Montana Gov. Steve Bullock may not have been on the debate stage yesterday night, but he was at the next-best thing: a room filled with Iowa caucus-goers.
“There’s probably only one place I’d rather be than Clive tonight,” Bullock joked to the Iowans at his event at Granite City Brewery.
Former Iowa First Lady Christie Vilsack told the crowd of 50 gathered to hear from Bullock that she thinks “having only one governor in the race is unfortunate.”
Vilsack hasn’t endorsed Bullock, and said she planned to watch Thursday night’s presidential debate at home alone, but she did offer the governor plenty of praise.
“Governors get things done,” said Vilsack. “They have to be accountable to the public every day. They have to balance budgets like we people at the grocery store. It’s a different way of going about life politically, which representatives and senators don’t really have to do. So, I’m always an advocate for governors.”
Still, she made it clear she hasn’t endorsed any candidate, nor has her husband, former Iowa Gov. Tom Vilsack. They’ve also hosted events with Senator Michael Bennet.
“You want to watch a candidate over a period of time to see how he or she reacts to the best days or the worst days — what their stamina is across the long campaign — and we’re trying to help every candidate be the very best they can be,” Vilsack said.
Iowa Attorney General Tom Miller, who has endorsed Bullock, also had some nice things to say about the Montana governor.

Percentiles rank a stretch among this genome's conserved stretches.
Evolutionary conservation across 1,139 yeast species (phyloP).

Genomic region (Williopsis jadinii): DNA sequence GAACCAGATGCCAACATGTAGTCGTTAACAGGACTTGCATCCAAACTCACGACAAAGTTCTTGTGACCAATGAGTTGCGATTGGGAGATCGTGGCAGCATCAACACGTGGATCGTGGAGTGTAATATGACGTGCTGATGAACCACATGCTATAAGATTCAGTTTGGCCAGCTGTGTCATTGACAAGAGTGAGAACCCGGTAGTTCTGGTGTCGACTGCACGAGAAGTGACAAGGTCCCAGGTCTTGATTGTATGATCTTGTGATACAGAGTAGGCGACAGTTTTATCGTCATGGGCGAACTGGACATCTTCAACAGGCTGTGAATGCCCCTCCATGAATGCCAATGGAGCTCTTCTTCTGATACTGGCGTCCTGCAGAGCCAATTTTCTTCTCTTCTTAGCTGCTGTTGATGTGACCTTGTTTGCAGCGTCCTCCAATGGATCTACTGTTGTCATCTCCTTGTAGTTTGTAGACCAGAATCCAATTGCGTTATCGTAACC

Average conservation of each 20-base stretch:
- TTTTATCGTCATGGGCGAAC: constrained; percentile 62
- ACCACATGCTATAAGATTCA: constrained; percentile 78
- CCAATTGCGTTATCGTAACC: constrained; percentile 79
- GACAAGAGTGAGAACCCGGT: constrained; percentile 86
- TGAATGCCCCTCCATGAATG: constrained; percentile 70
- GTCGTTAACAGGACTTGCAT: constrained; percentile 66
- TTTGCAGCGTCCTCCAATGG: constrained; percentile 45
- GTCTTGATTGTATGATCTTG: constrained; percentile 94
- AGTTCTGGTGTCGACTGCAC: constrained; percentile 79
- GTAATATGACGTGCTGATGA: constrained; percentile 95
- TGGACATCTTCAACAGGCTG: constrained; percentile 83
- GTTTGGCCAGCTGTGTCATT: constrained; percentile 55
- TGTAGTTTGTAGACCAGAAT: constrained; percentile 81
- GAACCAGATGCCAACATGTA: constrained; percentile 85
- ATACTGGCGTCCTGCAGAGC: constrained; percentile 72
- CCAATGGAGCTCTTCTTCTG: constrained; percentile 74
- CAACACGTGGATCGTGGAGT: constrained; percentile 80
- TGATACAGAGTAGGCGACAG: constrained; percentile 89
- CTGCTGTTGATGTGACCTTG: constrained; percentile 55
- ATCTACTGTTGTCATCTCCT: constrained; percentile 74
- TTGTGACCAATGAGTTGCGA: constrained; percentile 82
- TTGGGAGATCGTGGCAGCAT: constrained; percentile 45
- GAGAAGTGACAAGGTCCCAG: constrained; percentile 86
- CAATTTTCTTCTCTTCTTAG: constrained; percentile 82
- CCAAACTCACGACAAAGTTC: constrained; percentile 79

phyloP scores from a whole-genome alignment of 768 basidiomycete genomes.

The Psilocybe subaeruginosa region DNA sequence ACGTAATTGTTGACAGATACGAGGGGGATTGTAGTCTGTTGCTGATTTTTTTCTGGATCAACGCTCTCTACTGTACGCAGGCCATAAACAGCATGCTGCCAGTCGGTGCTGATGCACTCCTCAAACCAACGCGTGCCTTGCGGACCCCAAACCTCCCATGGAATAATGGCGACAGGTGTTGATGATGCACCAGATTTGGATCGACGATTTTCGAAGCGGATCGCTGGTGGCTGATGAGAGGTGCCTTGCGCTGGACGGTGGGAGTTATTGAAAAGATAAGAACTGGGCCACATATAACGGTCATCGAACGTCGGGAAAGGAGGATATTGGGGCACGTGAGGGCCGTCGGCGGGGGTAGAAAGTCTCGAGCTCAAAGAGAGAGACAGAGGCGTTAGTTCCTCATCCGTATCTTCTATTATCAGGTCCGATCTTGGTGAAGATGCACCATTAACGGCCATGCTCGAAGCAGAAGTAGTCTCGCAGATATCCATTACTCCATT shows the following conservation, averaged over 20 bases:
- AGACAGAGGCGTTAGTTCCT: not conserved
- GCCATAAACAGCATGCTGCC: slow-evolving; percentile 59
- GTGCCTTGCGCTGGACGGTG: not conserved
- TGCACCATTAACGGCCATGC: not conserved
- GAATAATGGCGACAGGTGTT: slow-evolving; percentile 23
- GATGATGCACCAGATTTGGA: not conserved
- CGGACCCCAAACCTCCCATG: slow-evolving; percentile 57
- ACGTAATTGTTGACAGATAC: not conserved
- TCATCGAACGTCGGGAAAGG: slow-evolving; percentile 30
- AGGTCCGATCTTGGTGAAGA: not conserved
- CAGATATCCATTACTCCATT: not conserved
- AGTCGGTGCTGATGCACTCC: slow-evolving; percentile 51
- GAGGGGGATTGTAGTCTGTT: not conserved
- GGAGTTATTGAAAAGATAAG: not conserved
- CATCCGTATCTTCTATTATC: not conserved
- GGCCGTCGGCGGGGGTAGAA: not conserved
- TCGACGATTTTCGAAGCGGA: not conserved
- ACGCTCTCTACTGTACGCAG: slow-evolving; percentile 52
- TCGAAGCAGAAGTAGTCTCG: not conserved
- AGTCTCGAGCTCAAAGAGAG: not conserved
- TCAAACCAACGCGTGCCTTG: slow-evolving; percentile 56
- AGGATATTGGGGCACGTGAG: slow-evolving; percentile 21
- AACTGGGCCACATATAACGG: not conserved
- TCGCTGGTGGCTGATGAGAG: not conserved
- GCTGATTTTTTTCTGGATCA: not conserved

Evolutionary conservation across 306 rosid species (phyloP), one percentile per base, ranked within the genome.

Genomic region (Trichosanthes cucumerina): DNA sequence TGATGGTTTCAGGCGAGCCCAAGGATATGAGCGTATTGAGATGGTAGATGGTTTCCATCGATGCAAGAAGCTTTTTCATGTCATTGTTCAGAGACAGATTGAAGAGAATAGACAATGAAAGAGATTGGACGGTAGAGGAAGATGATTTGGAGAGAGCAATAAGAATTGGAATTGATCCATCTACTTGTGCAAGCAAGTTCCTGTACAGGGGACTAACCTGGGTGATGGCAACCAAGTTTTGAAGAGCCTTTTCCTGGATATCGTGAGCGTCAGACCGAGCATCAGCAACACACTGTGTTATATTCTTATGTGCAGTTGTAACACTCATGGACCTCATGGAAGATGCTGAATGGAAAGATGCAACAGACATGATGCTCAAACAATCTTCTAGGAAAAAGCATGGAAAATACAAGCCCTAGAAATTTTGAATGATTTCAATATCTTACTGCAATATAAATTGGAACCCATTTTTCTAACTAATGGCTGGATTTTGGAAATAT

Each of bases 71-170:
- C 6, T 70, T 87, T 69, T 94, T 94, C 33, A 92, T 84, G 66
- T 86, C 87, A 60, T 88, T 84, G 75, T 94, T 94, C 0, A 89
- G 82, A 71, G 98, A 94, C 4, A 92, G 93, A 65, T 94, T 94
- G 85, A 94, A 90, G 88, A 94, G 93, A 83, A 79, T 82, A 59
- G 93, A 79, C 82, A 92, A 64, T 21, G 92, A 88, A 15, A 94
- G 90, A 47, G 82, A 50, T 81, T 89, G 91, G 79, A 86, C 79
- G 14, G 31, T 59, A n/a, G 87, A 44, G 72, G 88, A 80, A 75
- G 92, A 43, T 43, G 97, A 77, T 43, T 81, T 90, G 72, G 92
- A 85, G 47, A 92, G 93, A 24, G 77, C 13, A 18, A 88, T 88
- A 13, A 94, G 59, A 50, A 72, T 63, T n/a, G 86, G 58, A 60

“He has integrity and character at the highest possible level,” said Miller, the nation’s longest-serving attorney general. “He always does what’s right in terms of life, in terms of his positions — no matter what the political pressures are otherwise — he does what’s right.”
The event marked Bullock’s 67th Iowa event in 16 weeks.
“No matter where the field is now and no matter how big it is, coming out of the early states will take a big field and make it much smaller,” Bullock said, on why he chose to come to Iowa on the night of the Sept. 12 debate.
“When we talk about rural issues, I’ve lived that. When we talk about needing to win over [Barack] Obama and [Donald] Trump voters, I’ve done that,” Bullock said. “It’s not just about national television. And it’s not about transferring a bunch of money to polling. I certainly hope that it’s not a disadvantage to be a governor longterm, because you also look at it and Barack Obama was a first-term senator. The last senator we successfully nominated was John F. Kennedy, in part because governors actually have to govern and do stuff, so I think we bring a lot different perspective to the office.”
By Paige Godden